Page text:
Tag Archives: Mark Twain

Writing Tip: Layering

Lightning BugIf you’ve ever painted a picture more than a colouring book or a paint-by-number, chances are you’ve learned something along the way about layers.  Layering is also a digital graphics technique in programs such as Photoshop, and as each layer is made, the image changes, taking on the shapes or colours as you add the consecutive elements.

Besides being a writer, I am also a vocal coach.  I only take on students who are already in bands, or preparing for recordings or competitions, and one of the things I teach them is layering within a vocal performance:  The nuances of thoughts, the power of imagination, the colouring of the vocals through not only the physical placement of the tone within their instrument (their body), but the placement of their imagination.  One can communicate boredom or interest or empathy with the exact same wording by merely varying the intonation, and that comes through the layering of the performance.

Writing is much the same way:  It is through the employment of grammar, spelling and punctuation that we signal the reader to prepare for a particular experience; as Mark Twain said, “The difference between the right word and the almost right word is the difference between lightning and a lightning bug.”  

Oh, the difference between, “It was rainy last night,” and “It was a dark and stormy night”!

So the next time you feel like your manuscript or poem is falling flat, take a minute to think about the layers, and see what creative brush strokes you can give your work.

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Novel Writing Pyramid

Novel Pyramid

When writing or drafting a new story, sometimes it’s easy to get lost in the forest due to the trees – in the myriad of ideas that flash up in a brainstorm.  The pyramid above helps remind me of the emphasis each area needs in the overall structure:

If a story is too complex, you’ll lose or confuse your readers; but if it’s too simple, it becomes predictable and therefore no challenge to the mind of the adventurer who’s picked up your book to get lost in another world.  Most of the best stories are, at their heart, quite simple – “boy meets girl”, or “person achieves goal”.

If you don’t know what your settings and themes are, how can you effectively work toward the final outcome?  If you don’t know who your character is, and what your basic plot (goal and how it’s achieved) is, how can you guide the reader through dialogue or prose toward the desired conclusion?  Diction is important because it is central to creating the voice of each character, and sticking to genre-specific vocabulary and expressions (i.e. no proverbial airplanes through the scenes of a historical novel).  As Mark Twain once wrote,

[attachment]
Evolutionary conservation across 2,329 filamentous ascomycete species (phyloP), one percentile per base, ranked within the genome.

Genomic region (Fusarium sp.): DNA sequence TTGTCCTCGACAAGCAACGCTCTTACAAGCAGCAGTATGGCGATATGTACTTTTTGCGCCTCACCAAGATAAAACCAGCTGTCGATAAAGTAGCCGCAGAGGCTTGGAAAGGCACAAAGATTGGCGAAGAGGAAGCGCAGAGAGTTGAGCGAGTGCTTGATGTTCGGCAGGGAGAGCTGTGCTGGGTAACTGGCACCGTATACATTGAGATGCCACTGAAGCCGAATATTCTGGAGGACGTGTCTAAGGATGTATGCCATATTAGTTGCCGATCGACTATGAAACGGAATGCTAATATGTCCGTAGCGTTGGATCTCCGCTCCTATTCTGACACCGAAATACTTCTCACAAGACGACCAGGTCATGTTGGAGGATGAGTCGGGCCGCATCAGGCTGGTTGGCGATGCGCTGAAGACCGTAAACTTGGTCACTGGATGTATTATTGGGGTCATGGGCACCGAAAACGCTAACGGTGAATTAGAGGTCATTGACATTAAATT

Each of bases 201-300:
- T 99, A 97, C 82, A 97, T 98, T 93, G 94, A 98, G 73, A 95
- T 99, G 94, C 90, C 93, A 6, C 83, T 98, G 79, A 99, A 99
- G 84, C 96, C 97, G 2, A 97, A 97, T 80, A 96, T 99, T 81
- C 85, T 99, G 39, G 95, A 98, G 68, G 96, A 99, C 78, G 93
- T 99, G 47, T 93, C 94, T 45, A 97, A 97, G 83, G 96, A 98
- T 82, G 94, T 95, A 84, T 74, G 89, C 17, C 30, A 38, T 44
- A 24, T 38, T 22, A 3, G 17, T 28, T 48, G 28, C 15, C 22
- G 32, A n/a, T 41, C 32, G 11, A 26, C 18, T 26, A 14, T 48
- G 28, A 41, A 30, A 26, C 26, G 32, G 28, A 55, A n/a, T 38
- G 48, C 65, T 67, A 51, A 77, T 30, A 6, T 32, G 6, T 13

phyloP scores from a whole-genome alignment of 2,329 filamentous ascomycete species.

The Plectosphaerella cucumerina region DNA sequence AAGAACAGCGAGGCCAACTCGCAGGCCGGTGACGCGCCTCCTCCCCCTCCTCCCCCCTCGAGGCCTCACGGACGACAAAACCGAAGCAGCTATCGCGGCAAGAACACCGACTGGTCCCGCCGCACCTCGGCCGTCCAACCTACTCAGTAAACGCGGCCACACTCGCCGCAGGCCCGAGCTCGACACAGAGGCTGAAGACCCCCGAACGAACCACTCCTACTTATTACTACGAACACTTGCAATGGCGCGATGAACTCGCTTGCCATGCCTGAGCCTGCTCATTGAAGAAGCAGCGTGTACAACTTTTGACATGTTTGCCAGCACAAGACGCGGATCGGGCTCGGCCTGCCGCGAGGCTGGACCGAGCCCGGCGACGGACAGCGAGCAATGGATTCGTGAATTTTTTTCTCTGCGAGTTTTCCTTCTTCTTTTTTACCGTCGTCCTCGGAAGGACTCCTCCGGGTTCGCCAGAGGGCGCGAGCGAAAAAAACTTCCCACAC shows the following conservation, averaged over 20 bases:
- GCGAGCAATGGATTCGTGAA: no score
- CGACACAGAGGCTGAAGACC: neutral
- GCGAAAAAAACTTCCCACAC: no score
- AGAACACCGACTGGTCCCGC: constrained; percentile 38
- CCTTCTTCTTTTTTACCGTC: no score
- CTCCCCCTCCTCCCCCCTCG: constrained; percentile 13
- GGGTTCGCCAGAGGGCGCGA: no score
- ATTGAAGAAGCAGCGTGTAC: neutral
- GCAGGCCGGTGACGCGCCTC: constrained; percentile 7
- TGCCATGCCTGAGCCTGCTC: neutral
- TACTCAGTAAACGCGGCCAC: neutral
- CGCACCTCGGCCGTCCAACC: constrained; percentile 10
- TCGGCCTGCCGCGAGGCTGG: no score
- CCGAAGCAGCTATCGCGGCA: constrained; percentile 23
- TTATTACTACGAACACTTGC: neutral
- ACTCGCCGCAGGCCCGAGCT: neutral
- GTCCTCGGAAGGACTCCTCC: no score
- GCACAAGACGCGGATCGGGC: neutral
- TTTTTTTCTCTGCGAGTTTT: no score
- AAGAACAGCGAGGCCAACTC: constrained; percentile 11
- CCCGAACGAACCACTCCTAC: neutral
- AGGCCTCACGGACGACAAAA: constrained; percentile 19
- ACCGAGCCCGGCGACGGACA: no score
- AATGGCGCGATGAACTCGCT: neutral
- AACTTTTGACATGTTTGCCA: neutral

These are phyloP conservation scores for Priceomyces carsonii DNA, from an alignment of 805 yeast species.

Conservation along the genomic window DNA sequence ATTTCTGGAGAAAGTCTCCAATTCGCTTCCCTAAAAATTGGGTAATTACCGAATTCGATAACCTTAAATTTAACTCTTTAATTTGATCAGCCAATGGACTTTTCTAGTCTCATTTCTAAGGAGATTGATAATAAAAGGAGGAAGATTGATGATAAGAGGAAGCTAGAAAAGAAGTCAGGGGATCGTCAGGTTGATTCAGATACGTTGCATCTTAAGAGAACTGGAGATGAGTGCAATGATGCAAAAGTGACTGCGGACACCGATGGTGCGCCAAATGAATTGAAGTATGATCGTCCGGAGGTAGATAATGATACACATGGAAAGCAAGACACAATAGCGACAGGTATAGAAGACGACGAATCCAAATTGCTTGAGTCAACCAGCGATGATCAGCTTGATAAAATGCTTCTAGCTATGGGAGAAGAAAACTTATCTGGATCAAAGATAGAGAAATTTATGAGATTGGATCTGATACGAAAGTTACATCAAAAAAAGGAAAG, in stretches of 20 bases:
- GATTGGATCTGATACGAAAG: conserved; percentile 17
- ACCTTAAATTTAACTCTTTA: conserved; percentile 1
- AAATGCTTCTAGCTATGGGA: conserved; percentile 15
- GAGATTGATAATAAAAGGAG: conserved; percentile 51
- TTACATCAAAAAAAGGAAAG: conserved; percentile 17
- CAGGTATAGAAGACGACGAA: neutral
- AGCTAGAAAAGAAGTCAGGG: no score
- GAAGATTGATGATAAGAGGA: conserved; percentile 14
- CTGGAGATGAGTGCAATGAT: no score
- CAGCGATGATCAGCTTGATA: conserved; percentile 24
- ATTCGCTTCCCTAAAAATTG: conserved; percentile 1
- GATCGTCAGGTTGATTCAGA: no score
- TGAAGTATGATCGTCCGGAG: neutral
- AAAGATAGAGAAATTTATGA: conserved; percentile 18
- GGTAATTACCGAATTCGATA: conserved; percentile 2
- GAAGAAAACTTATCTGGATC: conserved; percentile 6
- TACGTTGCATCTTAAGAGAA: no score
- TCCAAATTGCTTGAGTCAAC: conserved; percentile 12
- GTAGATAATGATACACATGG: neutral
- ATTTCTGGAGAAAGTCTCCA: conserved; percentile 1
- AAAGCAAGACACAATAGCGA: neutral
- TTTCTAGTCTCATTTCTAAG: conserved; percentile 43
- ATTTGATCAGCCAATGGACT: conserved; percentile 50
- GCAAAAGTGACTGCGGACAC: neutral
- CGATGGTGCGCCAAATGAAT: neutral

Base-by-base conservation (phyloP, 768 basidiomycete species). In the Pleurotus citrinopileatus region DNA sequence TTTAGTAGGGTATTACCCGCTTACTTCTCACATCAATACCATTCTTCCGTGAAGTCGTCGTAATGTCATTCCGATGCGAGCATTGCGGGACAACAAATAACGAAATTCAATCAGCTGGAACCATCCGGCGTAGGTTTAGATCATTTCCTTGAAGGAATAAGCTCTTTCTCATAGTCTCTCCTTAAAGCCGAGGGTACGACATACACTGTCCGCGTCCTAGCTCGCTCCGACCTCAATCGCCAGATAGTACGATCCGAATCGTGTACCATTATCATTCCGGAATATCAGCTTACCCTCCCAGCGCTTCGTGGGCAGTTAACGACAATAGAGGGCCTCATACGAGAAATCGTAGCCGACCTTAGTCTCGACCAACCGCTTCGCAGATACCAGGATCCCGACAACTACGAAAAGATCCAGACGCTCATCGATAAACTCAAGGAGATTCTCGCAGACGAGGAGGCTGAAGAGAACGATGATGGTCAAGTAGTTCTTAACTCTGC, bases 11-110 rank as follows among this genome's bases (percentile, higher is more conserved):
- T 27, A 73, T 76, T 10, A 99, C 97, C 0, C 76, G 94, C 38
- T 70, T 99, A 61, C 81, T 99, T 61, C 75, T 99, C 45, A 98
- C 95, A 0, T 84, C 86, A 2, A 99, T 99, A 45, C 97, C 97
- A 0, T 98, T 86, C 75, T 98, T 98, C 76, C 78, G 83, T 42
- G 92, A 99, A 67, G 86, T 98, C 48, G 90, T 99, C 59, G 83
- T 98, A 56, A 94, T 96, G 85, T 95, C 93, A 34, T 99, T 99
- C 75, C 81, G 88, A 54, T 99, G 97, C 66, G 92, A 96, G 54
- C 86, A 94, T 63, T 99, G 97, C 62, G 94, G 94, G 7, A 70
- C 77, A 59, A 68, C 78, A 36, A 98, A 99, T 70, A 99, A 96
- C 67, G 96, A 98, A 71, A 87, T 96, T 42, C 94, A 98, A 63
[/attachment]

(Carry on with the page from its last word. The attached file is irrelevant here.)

“The difference between the right word and the almost-right word is the difference between lightning and a lightning bug.”

And if you have the top four slices of the pyramid in place, but don’t have proper foundations – in other words, know your grammar, spelling, punctuation and syntax (sentence structures, tense usage, etc.) then no matter how brilliant your plot might be, or your character development, if readers can’t get past your bad diction and grammar, you’ve lost them as present and future readers!

I’d like to encourage you to know your weaknesses, and develop them into strengths!  If grammar or spelling is a weakness, work on it – invest time into reviewing the rules – Wikipedia is an excellent source for articles on how to use punctuation, etc.  Buy a good grammar book, or even a grammar practice book with an answer key at the back (The “English Grammar in Use” series is one I used for years with EFLA students).  If plot or character development is a weakness, then make a list of questions for each, and take the time to think about and answer them.

Good writing is about quality; it’s about solid foundations and constant development, the honing of your skills; it’s about research, thinking outside the box, and being able to convey in words the images born in your mind.  Just as sharpening a pencil makes it easier to write, so does sharpening your mind and skills.

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On Letting Characters Loose

Mark Twain 3“If you invent two or three people and turn them loose in your manuscript, something is bound to happen to them – you can’t help it; and then it will take you the rest of the book to get them out of the natural consequences of that occurrence, and so first thing you know, there’s your book all finished up and never cost you an idea.”            Mark Twain

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